22

In a graphical program I'm writing using pygame I use a tuple representing a coordinate like this: (50, 50).

Sometimes, I call a function which returns another tuple such as (3, -5), which represents the change in coordinate.

What is the best way to add the change value to the coordinate value. It would be nice if I could do something like coordinate += change, but it appears that would simply concatenate the two tuples to something like (50, 50, 3, -5). Rather than adding the 1st value to the 1st value and the 2nd to the 2nd, and returning a resulting tuple.

Until now I've been using this rather tiresome method: coord = (coord[0] + change[0], coord[1] + change[1])

What is a better, more concise method to add together the values of two tuples of the same length. It seems especially important to know how to do it if the tuples are of an arbitrary length or a particularly long length that would make the previous method even more tiresome.

0
31

Well, one way would be

coord = tuple(sum(x) for x in zip(coord, change))

If you are doing a lot of math, you may want to investigate using NumPy, which has much more powerful array support and better performance.

0
17

List comprehension is probably more readable, but here's another way:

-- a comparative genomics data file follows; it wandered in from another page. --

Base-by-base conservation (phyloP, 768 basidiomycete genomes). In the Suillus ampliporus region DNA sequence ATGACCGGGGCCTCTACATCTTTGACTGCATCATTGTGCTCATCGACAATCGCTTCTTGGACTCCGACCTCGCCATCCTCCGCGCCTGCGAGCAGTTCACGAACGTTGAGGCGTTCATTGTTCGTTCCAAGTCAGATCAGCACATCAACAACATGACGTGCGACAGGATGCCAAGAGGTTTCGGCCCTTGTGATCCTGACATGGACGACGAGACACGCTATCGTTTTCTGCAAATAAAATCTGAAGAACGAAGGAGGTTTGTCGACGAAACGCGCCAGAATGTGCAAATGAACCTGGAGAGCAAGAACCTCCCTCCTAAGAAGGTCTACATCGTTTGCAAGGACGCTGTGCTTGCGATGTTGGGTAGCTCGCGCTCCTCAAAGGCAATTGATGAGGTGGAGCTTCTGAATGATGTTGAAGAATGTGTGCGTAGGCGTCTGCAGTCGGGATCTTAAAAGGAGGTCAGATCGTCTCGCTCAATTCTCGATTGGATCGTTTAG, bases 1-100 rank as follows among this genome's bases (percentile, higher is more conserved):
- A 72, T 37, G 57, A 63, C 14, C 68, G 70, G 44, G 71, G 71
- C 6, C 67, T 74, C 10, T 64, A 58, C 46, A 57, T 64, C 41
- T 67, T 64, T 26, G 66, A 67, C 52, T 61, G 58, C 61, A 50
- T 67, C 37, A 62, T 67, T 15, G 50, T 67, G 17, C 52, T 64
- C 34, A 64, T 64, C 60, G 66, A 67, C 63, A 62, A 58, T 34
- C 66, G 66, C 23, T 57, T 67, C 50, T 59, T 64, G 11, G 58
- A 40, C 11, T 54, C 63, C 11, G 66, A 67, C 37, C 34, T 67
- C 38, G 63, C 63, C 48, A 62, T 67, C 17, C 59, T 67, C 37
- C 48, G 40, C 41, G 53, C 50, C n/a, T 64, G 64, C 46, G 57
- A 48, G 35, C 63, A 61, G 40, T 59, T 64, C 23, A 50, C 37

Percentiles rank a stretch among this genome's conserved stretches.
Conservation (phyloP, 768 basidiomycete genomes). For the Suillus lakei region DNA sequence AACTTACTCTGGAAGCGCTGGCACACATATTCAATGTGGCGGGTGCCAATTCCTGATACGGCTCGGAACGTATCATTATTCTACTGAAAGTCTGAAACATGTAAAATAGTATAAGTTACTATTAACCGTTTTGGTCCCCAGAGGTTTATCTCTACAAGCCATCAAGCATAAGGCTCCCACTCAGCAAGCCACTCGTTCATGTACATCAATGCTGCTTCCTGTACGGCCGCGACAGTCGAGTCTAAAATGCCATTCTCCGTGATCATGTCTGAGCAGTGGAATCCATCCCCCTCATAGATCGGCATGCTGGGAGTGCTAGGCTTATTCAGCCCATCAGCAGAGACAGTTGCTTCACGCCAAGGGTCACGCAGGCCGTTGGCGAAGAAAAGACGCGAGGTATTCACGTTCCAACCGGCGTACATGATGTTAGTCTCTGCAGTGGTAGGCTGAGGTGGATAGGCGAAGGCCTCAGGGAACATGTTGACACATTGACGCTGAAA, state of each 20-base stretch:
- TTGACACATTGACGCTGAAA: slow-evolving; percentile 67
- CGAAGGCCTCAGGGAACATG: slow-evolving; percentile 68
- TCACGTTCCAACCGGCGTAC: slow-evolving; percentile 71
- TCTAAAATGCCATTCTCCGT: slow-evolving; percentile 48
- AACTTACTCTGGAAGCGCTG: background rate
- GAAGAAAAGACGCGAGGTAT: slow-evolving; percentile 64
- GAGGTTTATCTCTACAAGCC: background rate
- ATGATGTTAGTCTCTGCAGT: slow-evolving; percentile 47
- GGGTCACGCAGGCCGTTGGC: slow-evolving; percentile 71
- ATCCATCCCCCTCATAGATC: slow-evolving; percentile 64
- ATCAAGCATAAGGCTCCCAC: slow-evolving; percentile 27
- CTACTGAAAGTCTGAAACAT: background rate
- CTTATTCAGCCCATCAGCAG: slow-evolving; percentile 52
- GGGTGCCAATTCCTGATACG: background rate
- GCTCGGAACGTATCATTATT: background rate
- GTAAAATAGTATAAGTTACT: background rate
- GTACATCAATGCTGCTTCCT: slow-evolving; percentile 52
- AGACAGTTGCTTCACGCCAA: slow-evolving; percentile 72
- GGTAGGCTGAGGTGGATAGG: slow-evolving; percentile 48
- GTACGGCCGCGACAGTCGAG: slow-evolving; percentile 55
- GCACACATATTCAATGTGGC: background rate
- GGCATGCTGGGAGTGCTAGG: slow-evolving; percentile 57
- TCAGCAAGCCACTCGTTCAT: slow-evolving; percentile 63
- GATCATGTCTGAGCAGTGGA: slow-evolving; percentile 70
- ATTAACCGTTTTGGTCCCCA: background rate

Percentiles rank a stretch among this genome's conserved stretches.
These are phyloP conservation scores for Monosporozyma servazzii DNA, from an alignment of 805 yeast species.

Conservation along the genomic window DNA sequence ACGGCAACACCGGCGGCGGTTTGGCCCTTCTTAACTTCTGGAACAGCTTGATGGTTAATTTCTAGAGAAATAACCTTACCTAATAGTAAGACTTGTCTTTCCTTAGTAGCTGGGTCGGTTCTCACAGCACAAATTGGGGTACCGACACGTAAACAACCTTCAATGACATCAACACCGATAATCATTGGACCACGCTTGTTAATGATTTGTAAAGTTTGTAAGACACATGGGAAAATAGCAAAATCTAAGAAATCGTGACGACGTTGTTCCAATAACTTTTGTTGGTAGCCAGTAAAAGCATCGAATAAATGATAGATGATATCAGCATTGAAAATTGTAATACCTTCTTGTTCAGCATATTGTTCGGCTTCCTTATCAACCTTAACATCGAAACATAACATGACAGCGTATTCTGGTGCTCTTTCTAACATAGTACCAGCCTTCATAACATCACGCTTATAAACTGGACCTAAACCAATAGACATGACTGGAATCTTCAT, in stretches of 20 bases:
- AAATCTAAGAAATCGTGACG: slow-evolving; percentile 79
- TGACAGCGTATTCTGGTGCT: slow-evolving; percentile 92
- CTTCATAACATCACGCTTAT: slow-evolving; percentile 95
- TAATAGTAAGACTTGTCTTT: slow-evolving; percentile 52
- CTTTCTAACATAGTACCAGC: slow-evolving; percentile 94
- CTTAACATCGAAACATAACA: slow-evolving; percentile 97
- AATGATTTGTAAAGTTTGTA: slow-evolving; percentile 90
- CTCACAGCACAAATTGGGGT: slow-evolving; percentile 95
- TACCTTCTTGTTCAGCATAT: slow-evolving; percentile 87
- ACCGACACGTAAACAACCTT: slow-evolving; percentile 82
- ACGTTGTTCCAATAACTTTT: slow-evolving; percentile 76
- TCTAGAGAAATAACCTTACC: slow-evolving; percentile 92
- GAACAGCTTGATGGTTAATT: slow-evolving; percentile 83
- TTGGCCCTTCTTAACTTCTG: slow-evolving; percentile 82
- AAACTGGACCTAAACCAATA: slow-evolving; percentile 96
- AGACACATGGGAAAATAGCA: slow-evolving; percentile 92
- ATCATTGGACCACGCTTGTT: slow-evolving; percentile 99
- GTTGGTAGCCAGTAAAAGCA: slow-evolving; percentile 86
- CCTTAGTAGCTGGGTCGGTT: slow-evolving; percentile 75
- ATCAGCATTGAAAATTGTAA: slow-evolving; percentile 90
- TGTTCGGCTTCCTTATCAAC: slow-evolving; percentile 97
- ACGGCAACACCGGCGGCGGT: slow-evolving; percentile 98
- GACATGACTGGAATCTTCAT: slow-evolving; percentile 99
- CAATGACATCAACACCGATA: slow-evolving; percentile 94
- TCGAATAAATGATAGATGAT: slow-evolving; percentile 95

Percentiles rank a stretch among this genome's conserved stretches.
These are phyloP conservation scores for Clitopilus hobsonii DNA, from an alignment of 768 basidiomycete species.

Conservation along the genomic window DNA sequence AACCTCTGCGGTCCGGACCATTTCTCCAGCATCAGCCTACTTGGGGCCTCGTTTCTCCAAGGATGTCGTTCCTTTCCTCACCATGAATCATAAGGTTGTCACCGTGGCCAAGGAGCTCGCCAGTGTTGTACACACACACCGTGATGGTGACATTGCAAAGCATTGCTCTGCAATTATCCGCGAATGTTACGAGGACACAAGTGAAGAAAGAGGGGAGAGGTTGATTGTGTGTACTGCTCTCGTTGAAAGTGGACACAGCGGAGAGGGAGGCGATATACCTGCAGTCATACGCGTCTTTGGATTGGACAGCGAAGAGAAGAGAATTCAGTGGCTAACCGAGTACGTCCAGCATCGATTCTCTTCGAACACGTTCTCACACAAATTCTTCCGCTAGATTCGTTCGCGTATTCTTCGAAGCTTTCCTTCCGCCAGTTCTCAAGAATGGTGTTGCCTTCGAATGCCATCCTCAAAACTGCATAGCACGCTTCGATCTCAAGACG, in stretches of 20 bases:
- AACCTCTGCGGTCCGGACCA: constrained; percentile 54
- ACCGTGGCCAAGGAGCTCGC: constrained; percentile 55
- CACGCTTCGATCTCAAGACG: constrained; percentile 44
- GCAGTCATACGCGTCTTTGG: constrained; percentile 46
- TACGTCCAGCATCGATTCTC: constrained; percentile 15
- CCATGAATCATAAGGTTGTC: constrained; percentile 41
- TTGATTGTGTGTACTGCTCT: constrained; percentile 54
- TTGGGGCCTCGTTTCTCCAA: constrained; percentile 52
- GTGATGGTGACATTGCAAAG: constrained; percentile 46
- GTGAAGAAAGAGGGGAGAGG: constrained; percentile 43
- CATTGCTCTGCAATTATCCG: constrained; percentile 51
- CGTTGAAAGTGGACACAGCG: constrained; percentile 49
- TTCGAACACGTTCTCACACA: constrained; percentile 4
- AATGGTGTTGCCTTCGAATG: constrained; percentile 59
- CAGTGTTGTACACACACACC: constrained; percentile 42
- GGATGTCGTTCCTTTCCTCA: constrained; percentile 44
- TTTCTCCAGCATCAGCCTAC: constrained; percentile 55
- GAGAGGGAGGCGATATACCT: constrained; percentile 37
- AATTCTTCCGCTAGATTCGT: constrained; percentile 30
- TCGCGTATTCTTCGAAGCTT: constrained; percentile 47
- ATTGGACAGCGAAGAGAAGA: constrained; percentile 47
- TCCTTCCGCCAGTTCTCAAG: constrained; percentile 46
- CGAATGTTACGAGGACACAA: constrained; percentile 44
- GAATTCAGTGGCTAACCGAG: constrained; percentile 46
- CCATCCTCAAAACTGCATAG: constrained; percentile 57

>>> a = (1,2)
>>> b = (3,4)
>>> tuple(map(sum,zip(a,b)))
(4,6)
3
  • 2
    I happen to find the comprehension/generator expression more readable, but I'm sure people whose minds work more "lispily" will find the map solution clearer. – John Y Jul 23 '09 at 5:40
  • I'm pretty lispy myself, but mostly prefer list comprehensions, since Haskell is also far from alien from my way of thinking. – Alex Martelli Jul 23 '09 at 6:11
  • Is the zip actually needed for this: >>> from operator import add >>> a = (1, 2) >>> b = (3, 4) >>> tuple(map(add, a, b)) (4, 6) >>> – Russel Winder Aug 2 '15 at 18:27
8

As John Y mentions, this is pretty easy using numpy.

import numpy as np

x1 = (0,3)
x2 = (4,2)
tuple(np.add(x1,x2))
1
  • 1
    The only answer that understood, what OP meant when they said "concise method" – Hamza Zubair Jun 26 '20 at 12:11
3

This is a work in progress as I am learning Python myself. Can we use classes here, could simplify some operations later. I propose to use a coord class to store the coordinates. It would override add and sub so you could do addition and subtraction by simply using operators + and -. You could get the tuple representation with a function built into it.

Class

class coord(object):    
    def __init__(self,x,y):
        self.x = x
        self.y = y

    def __add__(self,c):
        return coord(self.x + c.x, self.y + c.y)

    def __sub__(self,c):
        return coord(self.x - c.x, self.y - c.y)

    def __eq__(self,c): #compares two coords
        return self.x == c.x and self.y == c.y

    def t(self): #return a tuple representation.
        return (self.x,self.y)

Usage

c1 = coord(4,3) #init coords
c2 = coord(3,4)

c3 = c1 + c2    #summing two coordinates. calls the overload __add__
print c3.t()    #prints (7, 7)
c3 = c3 - c1
print c3.t()    #prints (3, 4)
print c3 == c2  #prints True

you could improve coord to extend other operators as well (less than, greater than ..).

In this version after doing your calculations you can call the pygame methods expecting tuples by just saying coord.t(). There might be a better way than have a function to return the tuple form though.